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Oklahoma counties' plans for asphalt plant draw fire from contractors, legislators

BY ZEKE CAMPFIELD Published: December 2, 2012

The district will use $400,000 of private dollars to secure a $2 million loan for the project, he said, and will sell the emulsion initially to district counties. Expanding sales to additional districts is not out of the question later, he said.

“What the private sector doesn't like about this oil is that this means they're going to be selling less oil on the market,” he said. “We have to be responsible in what we do to make sure it meets the approval of the taxpayers and we're doing something that helps them.”

Gene Wallace, president of the Association of County Commissioners of Oklahoma, said the plant fits in with the districts' goal to increase efficiencies and save taxpayer money.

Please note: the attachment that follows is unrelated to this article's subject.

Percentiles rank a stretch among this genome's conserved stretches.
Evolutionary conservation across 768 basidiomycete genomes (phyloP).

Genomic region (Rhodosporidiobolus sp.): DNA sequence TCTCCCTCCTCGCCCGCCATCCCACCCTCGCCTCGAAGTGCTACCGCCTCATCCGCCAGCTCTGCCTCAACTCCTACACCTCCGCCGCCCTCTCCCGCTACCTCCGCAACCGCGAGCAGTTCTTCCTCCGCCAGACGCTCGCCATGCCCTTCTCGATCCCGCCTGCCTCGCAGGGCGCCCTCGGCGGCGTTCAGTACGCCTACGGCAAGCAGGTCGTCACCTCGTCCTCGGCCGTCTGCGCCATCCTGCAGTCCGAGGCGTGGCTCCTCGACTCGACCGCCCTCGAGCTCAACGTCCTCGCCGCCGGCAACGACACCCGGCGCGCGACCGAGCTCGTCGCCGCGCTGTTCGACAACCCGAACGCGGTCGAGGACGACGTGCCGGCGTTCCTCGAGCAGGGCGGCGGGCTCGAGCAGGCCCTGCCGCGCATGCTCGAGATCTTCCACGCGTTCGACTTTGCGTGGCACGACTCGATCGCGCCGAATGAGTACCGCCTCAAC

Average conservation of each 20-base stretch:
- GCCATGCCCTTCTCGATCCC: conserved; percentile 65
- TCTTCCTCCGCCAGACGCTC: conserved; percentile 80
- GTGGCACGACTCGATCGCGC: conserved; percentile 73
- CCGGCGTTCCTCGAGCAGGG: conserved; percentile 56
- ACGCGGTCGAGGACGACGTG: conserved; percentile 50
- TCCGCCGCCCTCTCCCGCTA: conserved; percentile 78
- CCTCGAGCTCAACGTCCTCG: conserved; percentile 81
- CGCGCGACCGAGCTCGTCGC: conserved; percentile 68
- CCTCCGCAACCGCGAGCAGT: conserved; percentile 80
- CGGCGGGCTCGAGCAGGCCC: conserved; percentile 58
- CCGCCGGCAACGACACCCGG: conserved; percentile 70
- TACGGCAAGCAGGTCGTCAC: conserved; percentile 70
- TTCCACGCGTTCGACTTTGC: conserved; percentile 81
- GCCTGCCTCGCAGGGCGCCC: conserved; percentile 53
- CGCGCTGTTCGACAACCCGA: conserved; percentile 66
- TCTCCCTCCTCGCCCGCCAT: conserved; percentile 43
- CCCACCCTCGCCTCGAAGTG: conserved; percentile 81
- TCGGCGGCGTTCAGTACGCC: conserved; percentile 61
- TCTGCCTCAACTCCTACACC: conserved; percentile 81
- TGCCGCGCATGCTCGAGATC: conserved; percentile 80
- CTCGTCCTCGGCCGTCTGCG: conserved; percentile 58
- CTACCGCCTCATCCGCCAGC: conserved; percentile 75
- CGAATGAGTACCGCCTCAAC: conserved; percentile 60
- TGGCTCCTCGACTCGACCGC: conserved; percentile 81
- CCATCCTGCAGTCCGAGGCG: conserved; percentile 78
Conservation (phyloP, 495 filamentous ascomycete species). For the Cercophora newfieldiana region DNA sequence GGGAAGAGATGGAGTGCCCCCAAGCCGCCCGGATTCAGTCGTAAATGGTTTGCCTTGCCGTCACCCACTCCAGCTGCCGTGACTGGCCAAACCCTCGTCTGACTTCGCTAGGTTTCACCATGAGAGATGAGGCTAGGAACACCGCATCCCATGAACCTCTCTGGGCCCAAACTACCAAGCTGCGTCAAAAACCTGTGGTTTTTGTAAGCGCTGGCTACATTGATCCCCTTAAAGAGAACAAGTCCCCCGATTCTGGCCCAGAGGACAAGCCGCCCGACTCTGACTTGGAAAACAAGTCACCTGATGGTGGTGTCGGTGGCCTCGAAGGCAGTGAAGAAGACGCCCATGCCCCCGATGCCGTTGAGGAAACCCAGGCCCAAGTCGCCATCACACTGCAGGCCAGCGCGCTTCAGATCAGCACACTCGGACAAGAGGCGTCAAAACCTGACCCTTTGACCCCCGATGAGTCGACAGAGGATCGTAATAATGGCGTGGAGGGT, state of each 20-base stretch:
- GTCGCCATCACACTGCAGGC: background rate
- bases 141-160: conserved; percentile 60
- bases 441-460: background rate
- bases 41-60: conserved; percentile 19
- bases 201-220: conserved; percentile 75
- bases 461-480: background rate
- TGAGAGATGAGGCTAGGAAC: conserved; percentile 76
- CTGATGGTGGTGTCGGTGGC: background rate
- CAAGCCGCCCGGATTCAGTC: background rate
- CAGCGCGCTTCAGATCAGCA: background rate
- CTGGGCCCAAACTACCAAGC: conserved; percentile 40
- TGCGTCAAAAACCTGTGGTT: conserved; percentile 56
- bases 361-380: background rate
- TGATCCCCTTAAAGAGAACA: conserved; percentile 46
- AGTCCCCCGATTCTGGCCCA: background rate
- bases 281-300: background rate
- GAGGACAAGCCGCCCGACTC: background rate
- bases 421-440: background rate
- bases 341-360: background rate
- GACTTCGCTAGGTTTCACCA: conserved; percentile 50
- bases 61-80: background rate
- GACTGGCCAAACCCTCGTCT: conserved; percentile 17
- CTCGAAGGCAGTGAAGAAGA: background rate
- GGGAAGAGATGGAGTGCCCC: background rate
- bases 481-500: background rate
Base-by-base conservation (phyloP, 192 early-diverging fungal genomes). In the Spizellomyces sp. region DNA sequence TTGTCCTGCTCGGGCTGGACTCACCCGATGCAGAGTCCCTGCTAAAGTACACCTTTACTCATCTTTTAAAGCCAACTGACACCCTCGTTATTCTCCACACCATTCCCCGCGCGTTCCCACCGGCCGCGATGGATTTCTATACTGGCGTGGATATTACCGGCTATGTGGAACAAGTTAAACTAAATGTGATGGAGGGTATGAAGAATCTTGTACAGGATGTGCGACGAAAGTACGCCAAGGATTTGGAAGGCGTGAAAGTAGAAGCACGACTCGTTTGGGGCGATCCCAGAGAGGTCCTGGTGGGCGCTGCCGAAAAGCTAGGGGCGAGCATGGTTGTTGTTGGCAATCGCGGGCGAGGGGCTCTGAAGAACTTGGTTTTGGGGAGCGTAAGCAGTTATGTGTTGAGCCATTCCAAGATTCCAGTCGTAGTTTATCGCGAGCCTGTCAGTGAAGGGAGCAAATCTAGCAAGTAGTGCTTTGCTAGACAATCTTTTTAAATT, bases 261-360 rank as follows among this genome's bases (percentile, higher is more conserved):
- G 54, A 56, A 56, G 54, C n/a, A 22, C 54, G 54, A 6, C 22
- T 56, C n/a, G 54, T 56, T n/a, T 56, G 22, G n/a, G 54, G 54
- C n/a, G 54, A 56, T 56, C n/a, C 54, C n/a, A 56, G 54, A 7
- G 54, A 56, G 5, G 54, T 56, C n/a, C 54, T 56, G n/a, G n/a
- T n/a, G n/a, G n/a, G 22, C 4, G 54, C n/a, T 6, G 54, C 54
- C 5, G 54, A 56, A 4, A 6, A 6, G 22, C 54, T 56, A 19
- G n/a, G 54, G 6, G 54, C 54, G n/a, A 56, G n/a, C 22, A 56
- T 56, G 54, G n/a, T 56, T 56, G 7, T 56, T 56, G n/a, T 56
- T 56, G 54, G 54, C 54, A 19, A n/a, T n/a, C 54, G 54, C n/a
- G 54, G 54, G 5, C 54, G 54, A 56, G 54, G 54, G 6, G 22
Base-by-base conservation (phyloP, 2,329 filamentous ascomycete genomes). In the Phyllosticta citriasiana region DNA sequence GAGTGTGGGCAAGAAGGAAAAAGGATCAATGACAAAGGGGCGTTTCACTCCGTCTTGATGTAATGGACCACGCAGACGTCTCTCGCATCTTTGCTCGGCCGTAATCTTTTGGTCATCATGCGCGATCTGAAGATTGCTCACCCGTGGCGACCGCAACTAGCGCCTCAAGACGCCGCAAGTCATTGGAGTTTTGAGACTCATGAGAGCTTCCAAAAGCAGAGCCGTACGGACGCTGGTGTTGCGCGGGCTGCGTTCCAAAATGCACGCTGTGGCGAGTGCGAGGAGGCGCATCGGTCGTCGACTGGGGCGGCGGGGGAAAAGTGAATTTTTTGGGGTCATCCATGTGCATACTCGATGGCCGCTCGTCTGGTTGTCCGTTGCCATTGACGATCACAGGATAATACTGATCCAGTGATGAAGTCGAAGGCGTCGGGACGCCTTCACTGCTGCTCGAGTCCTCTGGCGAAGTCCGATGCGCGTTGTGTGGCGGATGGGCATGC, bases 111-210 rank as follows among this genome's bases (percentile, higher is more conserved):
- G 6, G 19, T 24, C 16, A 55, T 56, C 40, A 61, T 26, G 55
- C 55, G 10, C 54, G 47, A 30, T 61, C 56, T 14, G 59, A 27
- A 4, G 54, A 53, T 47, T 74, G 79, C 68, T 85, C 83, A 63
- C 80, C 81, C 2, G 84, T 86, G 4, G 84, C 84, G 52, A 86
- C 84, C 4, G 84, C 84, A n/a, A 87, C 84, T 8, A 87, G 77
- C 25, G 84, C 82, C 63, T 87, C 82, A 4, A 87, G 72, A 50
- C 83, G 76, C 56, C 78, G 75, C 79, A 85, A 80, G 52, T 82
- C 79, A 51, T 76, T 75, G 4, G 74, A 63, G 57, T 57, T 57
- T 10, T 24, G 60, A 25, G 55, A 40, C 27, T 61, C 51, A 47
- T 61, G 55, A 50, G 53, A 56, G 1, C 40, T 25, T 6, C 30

The districts are especially effective in rural areas, where services are limited.

“The people who elect us have demanded that we try to do it the most efficient way possible,” he said.

Subcommittee chair Sen. Bryce Marlatt, R-Woodward, said he would support legislation that curbs government growth.

Marlatt criticized Goucher for not requesting the state's asphalt vendors produce the emulsion.

“I don't know why we don't turn to the private sector first,” he said. “We're suing the federal government for getting involved in the health care business. Is that really what we want, the government competing with the private sector?”